"Russell, we need to move."
"No kidding, Penny. Give me a sec."
She rolled her eyes. Alphas. Always needing to be in charge.
"What's what's poking me? Could I have gotten hit?"
"The parking garage," he hollered at the SWAT team.
He waved his right arm and the bit of movement increased the pressure on her butt. What the heck? "Russell, I think I'm hit."
"I don't think you're hit."
"Then what's that damned poking?"
"Uh, sorry," he said. "That's, uh ah, cripes it's me. It happens sometimes. Adrenaline."
What? She focused on Russ's body, the weight of it, the location of their various body parts andOh, stop it.
"You have an erection?'" she muttered, hoping her father wouldn't hear. "Now?" "Hey, it's involuntary."
Some nut was shooting at them and the FBI agent, the one who had just saved her life, had an erection. Unbelievable. "Well, get. It. Off?"
"Penny," her father said, "quiet."
She'd never understand men. Never. She didn't understand a lot of things right now. All she and her father were doing was talking to reporters, trying to get a sound bite for their client, and suddenly everything exploded. Instead of herding her father to safety, she'd stood there, lost in the paralyzing fear of her thoughts, a wimpy girl, not knowing what to do. Pathetic. Truly pathetic.
And Russell Voight, a man who normally sparked all kinds of fantasies in her mind, on top of her with a giantreally gianterection, wasn't helping her current state of confusion.
"It's okay," Russ said to her father. "She's scared. People babble."
"I don't babble."
"Yeah, you do. On three, we're all bolting to the building. Stay low. And get rid of those heels. You need to haul."
She nodded, kicked off her spiked heels and touched her father's shoulder. "Are you ready?"
"We're good, then," Russ said. "One, two, three."
He jumped up and the sight of all that quick movement stunned her. He squeezed her hand with enough force that a knuckle popped, and then he dragged her to her feet and sprinted toward the building. Wait. Dad. Penny glanced behind her, spotted her father a foot behind and reached back for him.
"Go, Penny. I'm fine."
The safety of the lobby was just ahead and Penny stared at the back of Russ's head, focused on all that thick dark hair because the man had amazing hair and it was so much better than thinking about gunfire.
He swung open the lobby door and shoved her through. "Find an interior room and stay there. I'll find you."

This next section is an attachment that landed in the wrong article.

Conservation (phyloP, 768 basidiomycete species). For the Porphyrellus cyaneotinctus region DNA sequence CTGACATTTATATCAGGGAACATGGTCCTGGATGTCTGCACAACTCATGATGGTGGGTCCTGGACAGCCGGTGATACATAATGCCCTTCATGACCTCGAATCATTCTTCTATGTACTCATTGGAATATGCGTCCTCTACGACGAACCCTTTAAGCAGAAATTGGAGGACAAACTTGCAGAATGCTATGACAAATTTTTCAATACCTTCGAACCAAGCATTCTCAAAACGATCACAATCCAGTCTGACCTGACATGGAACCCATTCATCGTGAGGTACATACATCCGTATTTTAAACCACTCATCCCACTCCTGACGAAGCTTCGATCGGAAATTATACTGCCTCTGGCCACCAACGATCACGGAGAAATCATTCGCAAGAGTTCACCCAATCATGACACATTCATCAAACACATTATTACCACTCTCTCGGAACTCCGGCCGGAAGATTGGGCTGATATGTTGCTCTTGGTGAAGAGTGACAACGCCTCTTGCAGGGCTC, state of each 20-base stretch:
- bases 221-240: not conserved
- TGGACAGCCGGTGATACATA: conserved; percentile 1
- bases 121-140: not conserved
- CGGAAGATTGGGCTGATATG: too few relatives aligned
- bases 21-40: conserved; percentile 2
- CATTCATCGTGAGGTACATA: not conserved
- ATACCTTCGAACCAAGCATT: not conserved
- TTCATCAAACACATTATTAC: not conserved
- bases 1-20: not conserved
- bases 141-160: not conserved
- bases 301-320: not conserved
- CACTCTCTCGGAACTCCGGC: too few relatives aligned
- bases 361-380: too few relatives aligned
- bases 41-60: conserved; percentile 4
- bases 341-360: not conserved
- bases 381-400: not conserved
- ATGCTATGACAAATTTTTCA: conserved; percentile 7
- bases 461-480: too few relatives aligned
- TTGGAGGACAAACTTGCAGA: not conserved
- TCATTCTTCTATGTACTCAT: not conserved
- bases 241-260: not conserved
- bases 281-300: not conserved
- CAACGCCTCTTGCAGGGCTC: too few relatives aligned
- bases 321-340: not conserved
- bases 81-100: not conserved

"Go. I'll find you. I have to help out here."
Three hours later, after helping secure the crime scene, Russ rode the elevator to the tenth floor of the swanky downtown building where Hennings & Solomon was housed. Penny had already been questioned by investigators at the scene, but for some reasonwho was he kidding? he knew the reasonhe needed to put eyes on her. The woman's aggressive defense-lawyer attitude and sharp tongue drove him insane, but deep down, when confronted with his baser needs, he had an itch for her.
So, yeah, apparently he was a sick, demented freak, because Penny Hennings was a viper. Five months ago, she'd murdered him on a cross-examination that left him exhausted, frustrated and with a battered ego. Thus, the Killer Cupcake moniker. Without a doubt, she was a looker. Blond hair, blue eyes and a face so perfect he wanted to run his fingers over it just to say he'd done it. Easy, boy. At first look, her petite size fooled people, but that mouth made up for anything she lacked in stature. Russ watched the numbers on the elevator blink off and he laughed.
Sick, demented man.
The elevator door slid open and he was greeted by a thickly carpeted waiting area, where the typical hot, young receptionist cooed into her headset, "Hennings and Solomon, how may I help you?"
You can get off the phone and point me to Penny. Russ waited. It was well after five, but the receptionist remained at her post fielding calls, probably press people wanting a statement about the shooting. Everyone wanted a statement.
Already tired of waiting, he badged the receptionist, who put her calls on hold to direct him to Penny. Nothing like an FBI badge to get someone's attention.
Having never been at this office, Russ counted down the doors and glanced at nameplates as he strode by. Most of the doors were closed, but a few remained open. The occupants glanced up at him, noting his rumpled navy suit and the unbuttoned shirt collar. After the day he'd had, the FBI would have to deal with his loose tie.
Two open doors stood at the end of the long corridor. Penny's, the receptionist had told him, would be the second one from the end, and as he drew closer, the long hallway suddenly echoed with the sound of her voice.
"No," she said. "I'll bring him in. I'm not letting you guys parade my client in front of a bunch of news cameras. He's a businessman, for crying out loud. Get over it."
Even after getting shot at, she continued to do her job. Viper status aside, he admired that. Sick, demented man. He wasn't the only one, because the poor schmuck on the other end of Penny's phone call obviously didn't realize he wouldn't win.